CES: Disney leans in to commerce while Netflix sees ad tier growth

CES: Disney leans in to commerce while Netflix sees ad tier growth
Netflix and Disney both announced new ad formats at CES

At the Consumer Electronics Show (CES) in Las Vegas last week, Disney and Netflix both unveiled new information about their ad tiers.

Disney announced its first native streaming shoppable ad format, called Gateway Shop, which has launched in limited beta with brands including Unilever. Through Gateway Shop, consumers can access personalised offers from retailers within the viewing environment.

The company said it has designed the technology around the “natural behaviour of streaming audiences”, who often watch programmes with another screen in hand, be it a phone or laptop.

Disney is currently developing the capacity for viewers to send products they see on streaming to their second screen to continue the shopping experience via a new feature called Shop the Stream.

Amy Lehman, Disney’s senior vice-president of ad platforms, described Gateway Shop as a “prime example of the holistic approach we take to building viewer-first ad experiences and formats. Audience behaviours have changed — and advertising should reflect that and serve both viewers and marketers in new ways.”

Analysis: Extending TV’s value proposition

Disney global advertising president Rita Ferro had hinted at the company’s intended expansion into shoppable TV at the Future of TV Advertising Global event in London in December.

“We’re spending a lot of time now around gamification, shopification, [and] how social gets integrated into the broader user experience,” she said.

The emergence of TV commerce (also known as T-commerce) is to be expected as entertainment companies lean in to the capabilities offered by digital environments.

Disney global ads president: expect streaming consolidation

“The blend of T-commerce and innovations like clickable, scannable or shoppable formats is enhancing the value of TV advertising, positioning it as linchpin in campaigns able to drive measurable results at all levels of the funnel,” Mike Shaw, Roku’s director of international sales, commented.

“This shift is extending television’s value proposition from a reach and branding vehicle into a core role within the personalised viewer journey.

“We expect marketers will start creating dedicated retail and streaming media strategies to help them more easily leverage retail datasets in TV streaming environments to further boost the effectiveness of their 2024 T-commerce initiatives.”

Among other new features for marketers that Ferro announced at CES, advertisers can now buy inventory across both Hulu and Disney+ in a single campaign and the company is now offering a new contextual ad format called Disney’s Magic Words.

Netflix ‘excited’ about ad tier engagement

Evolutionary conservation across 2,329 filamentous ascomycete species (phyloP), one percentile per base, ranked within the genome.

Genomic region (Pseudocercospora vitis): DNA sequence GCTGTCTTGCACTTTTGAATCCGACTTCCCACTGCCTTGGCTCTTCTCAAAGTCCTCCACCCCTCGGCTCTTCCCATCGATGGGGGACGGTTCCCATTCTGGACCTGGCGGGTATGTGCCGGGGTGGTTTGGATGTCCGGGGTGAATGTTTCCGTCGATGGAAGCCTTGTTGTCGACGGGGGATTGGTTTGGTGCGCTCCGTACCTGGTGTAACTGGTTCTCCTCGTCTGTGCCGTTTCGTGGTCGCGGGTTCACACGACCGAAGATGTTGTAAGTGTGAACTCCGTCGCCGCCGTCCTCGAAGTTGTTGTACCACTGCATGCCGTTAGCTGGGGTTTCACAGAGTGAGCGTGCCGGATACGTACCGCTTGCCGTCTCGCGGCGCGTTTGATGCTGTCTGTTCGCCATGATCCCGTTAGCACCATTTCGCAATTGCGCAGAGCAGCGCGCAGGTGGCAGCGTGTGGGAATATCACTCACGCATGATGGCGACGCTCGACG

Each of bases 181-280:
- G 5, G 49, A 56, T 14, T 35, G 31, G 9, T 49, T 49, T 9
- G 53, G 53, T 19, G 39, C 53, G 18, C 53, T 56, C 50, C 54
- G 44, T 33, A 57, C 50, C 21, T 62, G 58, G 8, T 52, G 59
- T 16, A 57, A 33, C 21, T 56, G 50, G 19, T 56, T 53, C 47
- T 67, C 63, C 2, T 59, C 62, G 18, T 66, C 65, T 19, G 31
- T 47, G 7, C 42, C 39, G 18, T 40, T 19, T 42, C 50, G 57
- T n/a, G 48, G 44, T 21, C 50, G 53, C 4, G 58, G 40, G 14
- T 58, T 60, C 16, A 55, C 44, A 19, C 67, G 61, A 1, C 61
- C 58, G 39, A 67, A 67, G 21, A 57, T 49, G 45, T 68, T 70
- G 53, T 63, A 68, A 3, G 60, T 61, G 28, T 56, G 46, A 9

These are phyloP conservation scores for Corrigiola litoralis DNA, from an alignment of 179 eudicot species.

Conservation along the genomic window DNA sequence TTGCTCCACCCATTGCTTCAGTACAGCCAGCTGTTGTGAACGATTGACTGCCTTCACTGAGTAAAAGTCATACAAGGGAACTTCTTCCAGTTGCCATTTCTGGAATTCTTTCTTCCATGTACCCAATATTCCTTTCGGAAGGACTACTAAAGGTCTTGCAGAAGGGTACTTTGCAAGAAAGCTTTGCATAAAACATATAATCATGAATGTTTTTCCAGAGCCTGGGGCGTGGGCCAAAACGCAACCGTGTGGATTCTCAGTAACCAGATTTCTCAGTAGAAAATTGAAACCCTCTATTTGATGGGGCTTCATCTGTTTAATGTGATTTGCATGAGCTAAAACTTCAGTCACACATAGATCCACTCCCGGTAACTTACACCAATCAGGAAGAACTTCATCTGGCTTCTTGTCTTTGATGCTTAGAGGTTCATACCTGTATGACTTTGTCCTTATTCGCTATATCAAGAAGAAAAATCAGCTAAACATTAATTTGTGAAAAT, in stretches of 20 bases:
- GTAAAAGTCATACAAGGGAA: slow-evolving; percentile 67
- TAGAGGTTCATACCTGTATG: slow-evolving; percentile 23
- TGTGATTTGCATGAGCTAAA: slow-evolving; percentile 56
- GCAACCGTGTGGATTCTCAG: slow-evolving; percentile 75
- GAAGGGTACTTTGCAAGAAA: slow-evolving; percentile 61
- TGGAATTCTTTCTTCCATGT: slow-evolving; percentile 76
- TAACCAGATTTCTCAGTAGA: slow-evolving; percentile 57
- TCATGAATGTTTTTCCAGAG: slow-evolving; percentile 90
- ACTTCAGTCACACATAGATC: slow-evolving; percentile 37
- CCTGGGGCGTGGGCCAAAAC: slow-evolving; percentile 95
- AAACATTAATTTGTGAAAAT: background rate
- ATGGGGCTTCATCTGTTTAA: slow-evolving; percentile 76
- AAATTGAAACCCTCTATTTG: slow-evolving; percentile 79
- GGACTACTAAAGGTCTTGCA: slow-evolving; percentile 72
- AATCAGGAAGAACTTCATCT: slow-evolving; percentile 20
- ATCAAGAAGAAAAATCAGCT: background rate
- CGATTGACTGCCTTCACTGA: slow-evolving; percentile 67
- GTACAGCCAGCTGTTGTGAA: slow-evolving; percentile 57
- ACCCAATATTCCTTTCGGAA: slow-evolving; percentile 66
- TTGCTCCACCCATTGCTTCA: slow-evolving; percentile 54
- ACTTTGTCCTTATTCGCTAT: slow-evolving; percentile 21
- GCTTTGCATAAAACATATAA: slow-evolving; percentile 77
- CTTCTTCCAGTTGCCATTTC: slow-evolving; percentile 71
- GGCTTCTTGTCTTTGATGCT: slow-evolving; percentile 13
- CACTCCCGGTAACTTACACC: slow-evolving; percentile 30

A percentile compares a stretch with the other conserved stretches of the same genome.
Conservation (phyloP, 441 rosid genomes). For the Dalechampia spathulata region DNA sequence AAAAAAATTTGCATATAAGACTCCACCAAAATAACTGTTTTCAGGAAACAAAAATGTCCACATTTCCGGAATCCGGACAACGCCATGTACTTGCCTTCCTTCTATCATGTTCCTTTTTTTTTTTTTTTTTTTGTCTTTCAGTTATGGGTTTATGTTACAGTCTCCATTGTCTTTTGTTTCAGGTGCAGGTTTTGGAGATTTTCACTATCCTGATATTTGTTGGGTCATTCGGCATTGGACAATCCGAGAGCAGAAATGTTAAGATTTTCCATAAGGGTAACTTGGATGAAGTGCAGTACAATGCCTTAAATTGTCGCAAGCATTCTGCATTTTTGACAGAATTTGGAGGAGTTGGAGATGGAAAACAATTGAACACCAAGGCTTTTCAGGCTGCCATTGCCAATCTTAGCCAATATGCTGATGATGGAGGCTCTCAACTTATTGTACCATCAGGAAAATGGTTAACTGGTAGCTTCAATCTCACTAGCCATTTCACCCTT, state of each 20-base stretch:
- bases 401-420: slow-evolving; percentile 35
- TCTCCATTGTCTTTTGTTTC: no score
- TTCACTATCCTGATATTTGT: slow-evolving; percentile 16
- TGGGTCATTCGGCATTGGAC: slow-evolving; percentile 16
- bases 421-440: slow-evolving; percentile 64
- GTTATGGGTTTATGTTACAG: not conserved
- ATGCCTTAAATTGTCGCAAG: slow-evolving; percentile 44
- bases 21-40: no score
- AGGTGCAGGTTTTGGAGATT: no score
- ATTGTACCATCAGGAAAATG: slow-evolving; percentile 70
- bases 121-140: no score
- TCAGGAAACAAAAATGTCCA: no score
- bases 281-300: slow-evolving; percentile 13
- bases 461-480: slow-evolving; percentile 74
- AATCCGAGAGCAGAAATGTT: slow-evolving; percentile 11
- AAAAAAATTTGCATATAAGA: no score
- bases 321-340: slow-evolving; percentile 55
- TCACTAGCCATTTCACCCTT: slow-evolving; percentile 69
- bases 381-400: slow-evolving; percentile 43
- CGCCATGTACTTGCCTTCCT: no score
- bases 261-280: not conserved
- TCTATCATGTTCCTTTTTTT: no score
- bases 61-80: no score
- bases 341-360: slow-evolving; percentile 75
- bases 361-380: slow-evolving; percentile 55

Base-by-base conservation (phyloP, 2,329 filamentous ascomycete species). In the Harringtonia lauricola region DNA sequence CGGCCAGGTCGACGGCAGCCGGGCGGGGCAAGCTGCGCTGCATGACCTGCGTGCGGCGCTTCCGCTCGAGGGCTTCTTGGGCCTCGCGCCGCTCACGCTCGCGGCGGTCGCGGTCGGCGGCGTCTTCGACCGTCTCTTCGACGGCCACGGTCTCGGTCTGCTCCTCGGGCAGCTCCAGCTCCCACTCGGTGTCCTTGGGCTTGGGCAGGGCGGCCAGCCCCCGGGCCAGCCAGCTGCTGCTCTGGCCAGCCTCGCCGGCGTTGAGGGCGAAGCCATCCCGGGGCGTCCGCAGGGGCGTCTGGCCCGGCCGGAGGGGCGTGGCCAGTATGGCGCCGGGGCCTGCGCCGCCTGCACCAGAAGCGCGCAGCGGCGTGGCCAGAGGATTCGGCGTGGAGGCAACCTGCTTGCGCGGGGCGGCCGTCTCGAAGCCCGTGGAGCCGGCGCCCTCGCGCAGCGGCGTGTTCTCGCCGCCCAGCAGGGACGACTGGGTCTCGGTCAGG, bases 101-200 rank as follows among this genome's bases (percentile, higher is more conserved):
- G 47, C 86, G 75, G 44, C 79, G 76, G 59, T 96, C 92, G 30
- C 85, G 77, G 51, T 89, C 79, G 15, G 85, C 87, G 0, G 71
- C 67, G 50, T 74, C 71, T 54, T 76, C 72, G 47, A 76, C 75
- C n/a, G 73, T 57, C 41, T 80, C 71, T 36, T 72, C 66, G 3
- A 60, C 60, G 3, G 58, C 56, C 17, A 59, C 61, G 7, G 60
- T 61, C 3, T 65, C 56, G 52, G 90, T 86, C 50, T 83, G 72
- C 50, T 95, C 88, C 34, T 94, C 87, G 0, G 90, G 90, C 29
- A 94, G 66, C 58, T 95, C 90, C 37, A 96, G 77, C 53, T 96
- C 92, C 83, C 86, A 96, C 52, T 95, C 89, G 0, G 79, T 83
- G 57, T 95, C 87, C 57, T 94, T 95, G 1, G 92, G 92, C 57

Elsewhere at CES, Netflix president of advertising Amy Reinhard announced the streaming platform’s ad tier now has more than 23m monthly active users globally.

It should be noted that this does not mean there are currently 23m paying subscribers on the ad tier. Netflix counts monthly active users as the total number of individual profiles within all paid accounts that have used the service within a given month.

Reinhard, who took over from Jeremi Gorman in October, told CES: “The thing we’re really excited about is engagement.” She added that 85% of customers on ad-supported plans are streaming on the platform for at least two hours per month.

Netflix faces ad buyers and pledges to ‘set a new standard’

That may not be a particularly high bar for a streaming company, but user growth is nevertheless impressive based on that metric. Less than three months ago, Netflix had announced 15m monthly users were on the ad tier one year after launch; the latest 23m figure amounts to a 53% increase.

In its Q3 earnings report in October, Netflix said ads plan membership had increased nearly 70% quarter on quarter, with 30% of new sign-ups choosing the cheaper ad tier.

At CES, Netflix also announced a new ad format that will display when users pause shows, with the feature being rolled out over the next few months. Ads will only display once the screen has been paused for at least five seconds, which Netflix believes best supports the user experience by avoiding displaying ads when a show was accidentally paused.

Such respect for the consumer was highlighted at The Future of TV Advertising Global by Netflix vice-president of advertising Peter Naylor. “We always make sure that whatever we do, we make sure that it’s not going to cause viewer harm,” he told delegates in December. “We’re making sure that the subscription price for the ad-supported tier is attractive, but we don’t take advantage of the fact that they’ve opted into ads to overwhelm them with ads.”

Nevertheless, Naylor stressed that Netflix is “proud to be an ads business” and is working to provide marketers with more confidence in their offering by improving transparency, measurement and third-party audience verification.

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